There is something to question about how Oplan Tokhang would deal with people confirmed to be drug users or dealers in light of the overcrowding of inmates at the Cordova police precinct.
During his visit to the tiny landlocked town, Cebu Gov. Hilario Davide III saw for himself how two cells built to accommodate only 30 persons were overstuffed with 90 inmate s both male and female.
Imagine living in a foul-smelling, poorly ventilated, unsanitary and cramped cell with 30 other suspects bearing criminal records, and one begins to see why there are riots that break inside the Cordova police precinct.
The overcrowding supposedly stemmed from the police’s intensified Oplan Tokhang operations that was joined in by the governor and vice governor last Thursday.
With no rehab centers within the immediate vicinity, the police are forced to detain the suspects at least until they know what to do with them. Davide managed to ease the congestion at the Cordova police precinct by ordering the transfer of some inmates to the already overcrowded Cebu Provincial Detention and Rehabilitation Center (CPDRC).
There is word that the CPDRC is building additional cells to hold the inmates within their compound, but a lot of work is needed to make the facility a lot more tolerable for the prison population, who should be reformed and rehabilitated instead of being forced to rot there for the remainder of their lifetimes.
Sure, there may be 30 or more inmates shipped from the CPDRC to the National Penitentiary in Muntinlupa City who may be used as underlings by the detained drug lords there, but that only solves part of the problem.
Summary killings are out of the question of course, so the priority remains — quickly identifying the criminal suspect and begin the earnest, arduous task of reforming and rehabilitating him/her in prison.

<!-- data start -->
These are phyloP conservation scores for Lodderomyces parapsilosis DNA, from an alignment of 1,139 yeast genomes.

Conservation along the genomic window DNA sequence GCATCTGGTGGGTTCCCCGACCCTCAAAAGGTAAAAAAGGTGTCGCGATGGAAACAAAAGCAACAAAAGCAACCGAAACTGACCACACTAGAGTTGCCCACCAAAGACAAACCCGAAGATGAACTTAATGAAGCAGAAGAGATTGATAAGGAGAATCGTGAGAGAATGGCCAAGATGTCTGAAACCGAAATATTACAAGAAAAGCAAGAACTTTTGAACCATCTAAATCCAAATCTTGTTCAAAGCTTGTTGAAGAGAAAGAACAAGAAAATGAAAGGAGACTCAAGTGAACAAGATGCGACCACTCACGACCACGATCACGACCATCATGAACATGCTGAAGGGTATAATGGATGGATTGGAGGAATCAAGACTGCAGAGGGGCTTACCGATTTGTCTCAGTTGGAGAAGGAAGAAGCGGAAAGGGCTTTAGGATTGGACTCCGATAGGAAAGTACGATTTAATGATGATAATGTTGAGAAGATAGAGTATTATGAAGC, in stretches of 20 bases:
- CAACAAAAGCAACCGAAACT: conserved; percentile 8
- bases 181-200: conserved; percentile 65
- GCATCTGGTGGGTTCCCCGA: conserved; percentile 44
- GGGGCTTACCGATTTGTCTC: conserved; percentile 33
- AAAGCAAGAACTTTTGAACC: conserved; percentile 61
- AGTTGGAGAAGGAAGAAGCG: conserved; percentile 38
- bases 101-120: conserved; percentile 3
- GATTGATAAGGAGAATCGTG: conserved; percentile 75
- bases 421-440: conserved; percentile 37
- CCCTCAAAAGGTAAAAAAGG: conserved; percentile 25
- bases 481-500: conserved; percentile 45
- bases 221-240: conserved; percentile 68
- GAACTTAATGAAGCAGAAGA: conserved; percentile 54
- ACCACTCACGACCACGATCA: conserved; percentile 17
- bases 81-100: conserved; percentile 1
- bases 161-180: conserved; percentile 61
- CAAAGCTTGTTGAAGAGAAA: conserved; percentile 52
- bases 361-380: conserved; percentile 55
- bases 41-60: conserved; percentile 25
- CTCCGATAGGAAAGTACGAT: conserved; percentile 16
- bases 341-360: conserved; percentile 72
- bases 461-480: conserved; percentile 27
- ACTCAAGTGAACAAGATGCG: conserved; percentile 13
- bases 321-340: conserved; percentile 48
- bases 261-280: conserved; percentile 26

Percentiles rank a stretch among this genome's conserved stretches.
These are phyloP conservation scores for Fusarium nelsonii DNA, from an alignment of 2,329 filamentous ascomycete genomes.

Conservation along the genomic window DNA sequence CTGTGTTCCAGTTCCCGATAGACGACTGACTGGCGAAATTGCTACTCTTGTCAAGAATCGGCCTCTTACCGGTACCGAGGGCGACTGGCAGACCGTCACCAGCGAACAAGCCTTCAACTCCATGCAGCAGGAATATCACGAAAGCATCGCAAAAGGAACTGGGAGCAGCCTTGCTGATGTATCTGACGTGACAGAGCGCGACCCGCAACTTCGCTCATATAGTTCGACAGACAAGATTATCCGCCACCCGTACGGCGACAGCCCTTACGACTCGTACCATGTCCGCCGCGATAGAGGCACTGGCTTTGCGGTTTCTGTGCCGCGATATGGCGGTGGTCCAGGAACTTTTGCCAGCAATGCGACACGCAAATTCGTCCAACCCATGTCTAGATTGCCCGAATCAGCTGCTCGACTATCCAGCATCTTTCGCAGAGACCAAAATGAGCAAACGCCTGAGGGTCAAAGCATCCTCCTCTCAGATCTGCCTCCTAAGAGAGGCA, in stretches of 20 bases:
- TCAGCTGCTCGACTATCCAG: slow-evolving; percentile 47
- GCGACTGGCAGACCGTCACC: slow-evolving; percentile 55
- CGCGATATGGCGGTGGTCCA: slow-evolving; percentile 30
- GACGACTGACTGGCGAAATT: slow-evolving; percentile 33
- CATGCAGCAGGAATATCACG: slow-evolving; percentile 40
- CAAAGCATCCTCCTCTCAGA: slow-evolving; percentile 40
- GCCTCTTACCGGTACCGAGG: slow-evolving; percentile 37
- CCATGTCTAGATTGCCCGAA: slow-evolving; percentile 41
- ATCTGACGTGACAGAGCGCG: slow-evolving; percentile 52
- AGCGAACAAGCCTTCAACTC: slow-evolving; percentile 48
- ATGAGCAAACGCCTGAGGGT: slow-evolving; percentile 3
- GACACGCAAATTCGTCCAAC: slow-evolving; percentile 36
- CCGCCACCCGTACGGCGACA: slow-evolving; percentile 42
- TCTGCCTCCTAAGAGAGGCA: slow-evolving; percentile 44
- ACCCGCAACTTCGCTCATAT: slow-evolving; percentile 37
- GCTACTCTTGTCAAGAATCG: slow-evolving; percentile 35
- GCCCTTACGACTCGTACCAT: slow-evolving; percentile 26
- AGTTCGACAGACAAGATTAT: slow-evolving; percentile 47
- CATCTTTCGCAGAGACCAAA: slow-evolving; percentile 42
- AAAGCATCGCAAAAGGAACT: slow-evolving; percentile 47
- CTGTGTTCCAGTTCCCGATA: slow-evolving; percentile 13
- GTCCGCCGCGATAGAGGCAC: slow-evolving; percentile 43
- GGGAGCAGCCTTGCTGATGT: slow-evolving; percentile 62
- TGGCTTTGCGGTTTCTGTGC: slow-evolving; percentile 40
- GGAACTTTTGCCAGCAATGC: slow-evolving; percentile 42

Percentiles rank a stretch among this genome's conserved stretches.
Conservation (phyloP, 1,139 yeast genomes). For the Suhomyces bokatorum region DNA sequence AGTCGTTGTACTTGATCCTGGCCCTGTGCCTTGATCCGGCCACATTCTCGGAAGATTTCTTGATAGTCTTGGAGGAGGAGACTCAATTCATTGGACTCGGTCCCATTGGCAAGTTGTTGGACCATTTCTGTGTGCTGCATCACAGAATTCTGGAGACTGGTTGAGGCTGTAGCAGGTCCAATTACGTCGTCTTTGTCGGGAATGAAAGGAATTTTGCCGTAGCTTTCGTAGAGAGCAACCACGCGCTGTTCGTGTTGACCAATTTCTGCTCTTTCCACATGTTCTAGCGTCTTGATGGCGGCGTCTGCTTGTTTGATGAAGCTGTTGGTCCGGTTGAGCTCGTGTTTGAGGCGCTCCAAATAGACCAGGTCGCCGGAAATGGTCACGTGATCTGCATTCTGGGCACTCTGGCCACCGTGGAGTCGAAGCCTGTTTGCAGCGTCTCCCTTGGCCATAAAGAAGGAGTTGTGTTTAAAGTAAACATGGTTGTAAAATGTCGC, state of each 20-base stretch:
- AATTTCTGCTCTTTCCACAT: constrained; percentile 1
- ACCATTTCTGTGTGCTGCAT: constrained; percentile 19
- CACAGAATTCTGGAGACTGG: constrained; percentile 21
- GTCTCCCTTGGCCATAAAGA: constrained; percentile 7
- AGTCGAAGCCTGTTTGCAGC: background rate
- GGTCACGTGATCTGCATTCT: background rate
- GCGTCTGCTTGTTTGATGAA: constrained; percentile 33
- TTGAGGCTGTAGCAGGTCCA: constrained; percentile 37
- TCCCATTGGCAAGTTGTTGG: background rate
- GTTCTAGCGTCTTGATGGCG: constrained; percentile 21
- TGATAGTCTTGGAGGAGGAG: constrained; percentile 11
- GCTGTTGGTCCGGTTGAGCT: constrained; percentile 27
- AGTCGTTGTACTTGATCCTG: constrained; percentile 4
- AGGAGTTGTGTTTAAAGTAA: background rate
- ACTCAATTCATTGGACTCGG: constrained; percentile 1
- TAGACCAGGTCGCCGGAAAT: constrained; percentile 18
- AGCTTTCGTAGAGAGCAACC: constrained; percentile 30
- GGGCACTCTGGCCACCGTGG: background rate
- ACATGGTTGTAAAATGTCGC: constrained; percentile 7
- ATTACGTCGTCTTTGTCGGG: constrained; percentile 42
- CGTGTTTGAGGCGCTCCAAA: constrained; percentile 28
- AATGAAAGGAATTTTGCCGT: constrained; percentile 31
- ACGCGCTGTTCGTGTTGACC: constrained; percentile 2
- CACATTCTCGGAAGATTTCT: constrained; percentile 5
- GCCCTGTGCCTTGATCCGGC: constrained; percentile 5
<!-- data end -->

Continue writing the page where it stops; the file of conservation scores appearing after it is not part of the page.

No matter how large and adequately equipped our prisons are, there will always come a time when they will be overstuffed that the local government and the state will be forced to build bigger and better prisons at the cost of expending too much of their resources that should be spent for their constituents.
In that respect, the prisons are looked on as less oppressive and more a halfway house by the poor who commit crimes so they can have a roof over their heads and free meals paid for by the state; never mind if their quarters are dingy and their food unfit for humans.
Which is where the other stakeholders like the church and the community come in. Rehabilitation is an admittedly costly, difficult task, but the alternatives are a lot more steeper.
Cordova and other local government units can build their prisons, but they should also build venues and programs for these criminal suspects to reform and to become valuable, productive members of society.
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